Linking a population model with an ecosystem model: Assessing the impact of land use and climate change on savanna shrub cover dynamics
Institute of Biochemistry and Biology, Plant Ecology and Nature Conservation, University of Potsdam, Maulbeerallee 2, D-14467 Potsdam, Germany; Percy FitzPatrick Institute, University of Cape Town, Rondebosch, 7701, South Africa
In semiarid savannas of Southern Africa current land use practices and climate change may lead to substantial changes of vegetation structure in the near future, however uncertainty remains about the potential consequences and the magnitude of change. In this paper we study the impact of climate change, cattle grazing, and wood cutting on shrub cover dynamics in savannas of the southern Kalahari. We use an established savanna ecosystem model to simulate landscape dynamics in terms of rainfall, fire and distribution of the dominant tree Acacia erioloba. We then incorporate these data into a spatial population model of the common, fleshy-fruited shrub Grewia flava and investigate shrub cover dynamics for a period of 100 years. Depending on the intensity of commercial wood cutting practices tree removal of A. erioloba led to a strong decline of the G. flava population, as shrub recruitment is concentrated in tree sub-canopies due to bird-mediated seed dispersal. Under climate change shrub cover slightly decreased with decreasing precipitation and was unchanged with increase in precipitation variability. Contrarily, grazing by cattle strongly increased shrub cover and facilitated shrub encroachment because of cattle-induced distribution of G. flava seeds into the matrix vegetation. Knowledge of the latter process is particularly important because shrub invasion is a major concern for conservation and savanna rangeland management as a result of its adverse effects on livestock carrying capacity and biodiversity. © 2005 Elsevier B.V. All rights reserved.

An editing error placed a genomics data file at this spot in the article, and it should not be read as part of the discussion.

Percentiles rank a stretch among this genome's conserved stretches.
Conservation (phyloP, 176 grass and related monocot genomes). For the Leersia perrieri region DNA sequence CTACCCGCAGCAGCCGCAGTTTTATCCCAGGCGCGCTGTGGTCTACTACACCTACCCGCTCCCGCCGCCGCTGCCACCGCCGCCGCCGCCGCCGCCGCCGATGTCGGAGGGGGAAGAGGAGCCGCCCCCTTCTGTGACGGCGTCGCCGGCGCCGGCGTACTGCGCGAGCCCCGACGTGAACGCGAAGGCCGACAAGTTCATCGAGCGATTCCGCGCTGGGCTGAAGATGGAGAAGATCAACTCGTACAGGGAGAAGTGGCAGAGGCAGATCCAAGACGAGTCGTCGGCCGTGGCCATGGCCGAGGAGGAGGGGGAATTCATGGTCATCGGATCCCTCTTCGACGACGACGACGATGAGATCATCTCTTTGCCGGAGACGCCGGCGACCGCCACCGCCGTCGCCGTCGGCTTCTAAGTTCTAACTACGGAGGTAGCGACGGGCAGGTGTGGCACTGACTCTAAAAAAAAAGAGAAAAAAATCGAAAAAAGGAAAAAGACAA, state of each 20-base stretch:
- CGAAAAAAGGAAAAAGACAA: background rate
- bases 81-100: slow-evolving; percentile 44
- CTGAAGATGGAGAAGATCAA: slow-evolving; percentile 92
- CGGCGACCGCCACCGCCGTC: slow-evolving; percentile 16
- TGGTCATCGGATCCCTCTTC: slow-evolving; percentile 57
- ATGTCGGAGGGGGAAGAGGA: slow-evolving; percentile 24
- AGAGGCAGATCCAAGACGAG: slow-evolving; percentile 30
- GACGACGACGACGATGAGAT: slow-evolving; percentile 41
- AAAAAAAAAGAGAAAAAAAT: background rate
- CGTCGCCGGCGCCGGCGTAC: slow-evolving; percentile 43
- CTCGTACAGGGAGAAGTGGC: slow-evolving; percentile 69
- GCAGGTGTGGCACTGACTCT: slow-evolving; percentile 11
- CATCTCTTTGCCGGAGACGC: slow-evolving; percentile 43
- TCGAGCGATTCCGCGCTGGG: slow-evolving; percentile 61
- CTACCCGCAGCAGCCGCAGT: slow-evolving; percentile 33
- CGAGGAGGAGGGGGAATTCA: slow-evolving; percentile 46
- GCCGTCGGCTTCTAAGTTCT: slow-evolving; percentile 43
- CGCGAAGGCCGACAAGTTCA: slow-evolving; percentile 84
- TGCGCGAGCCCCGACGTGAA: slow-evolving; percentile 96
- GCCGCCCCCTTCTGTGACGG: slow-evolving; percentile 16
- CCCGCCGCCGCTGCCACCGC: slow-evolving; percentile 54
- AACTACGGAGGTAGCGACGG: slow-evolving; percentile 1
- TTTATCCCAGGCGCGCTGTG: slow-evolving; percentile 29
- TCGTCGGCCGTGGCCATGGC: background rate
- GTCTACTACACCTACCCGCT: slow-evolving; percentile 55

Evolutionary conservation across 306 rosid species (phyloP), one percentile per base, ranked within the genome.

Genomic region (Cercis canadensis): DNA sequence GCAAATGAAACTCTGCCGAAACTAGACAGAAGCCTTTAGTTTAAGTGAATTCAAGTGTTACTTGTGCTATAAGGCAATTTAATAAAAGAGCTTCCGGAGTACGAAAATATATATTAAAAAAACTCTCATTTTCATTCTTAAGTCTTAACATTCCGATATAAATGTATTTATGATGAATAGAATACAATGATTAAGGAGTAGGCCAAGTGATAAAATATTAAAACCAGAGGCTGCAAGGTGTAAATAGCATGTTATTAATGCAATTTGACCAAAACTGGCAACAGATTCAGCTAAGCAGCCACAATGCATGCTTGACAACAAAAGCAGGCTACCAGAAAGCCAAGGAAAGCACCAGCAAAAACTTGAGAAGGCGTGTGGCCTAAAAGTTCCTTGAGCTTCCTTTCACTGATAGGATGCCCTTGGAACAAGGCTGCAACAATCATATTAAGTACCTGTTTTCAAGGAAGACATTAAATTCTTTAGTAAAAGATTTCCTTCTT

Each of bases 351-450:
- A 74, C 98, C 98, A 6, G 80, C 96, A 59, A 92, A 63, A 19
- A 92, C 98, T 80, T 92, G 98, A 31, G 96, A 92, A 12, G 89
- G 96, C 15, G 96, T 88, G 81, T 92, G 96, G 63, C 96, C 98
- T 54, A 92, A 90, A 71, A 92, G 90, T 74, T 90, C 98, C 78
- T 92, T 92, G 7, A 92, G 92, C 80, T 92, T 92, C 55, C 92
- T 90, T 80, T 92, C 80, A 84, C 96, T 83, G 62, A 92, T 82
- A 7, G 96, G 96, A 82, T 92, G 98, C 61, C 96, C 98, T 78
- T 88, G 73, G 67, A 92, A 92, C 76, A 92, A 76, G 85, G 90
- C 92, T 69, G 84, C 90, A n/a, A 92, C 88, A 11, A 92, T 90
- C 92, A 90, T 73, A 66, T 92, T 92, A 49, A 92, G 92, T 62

Climate change; Land use; Mathematical models; Regional planning; Vegetation; Acacia erioloba; Bush encroachment; Global change; Grewia flava; Overgrazing; Seed dispersal; Shrub encroachment; Southern Kalahari; Spatial-explicit simulation model; Ecosystems; climate change; grazing; land use; landscape change; savanna; semiarid region; shrub; Africa; Kalahari Desert; Southern Africa; Sub-Saharan Africa; Acacia; Acacia erioloba; Aves; Bos taurus; Grewia; Grewia flava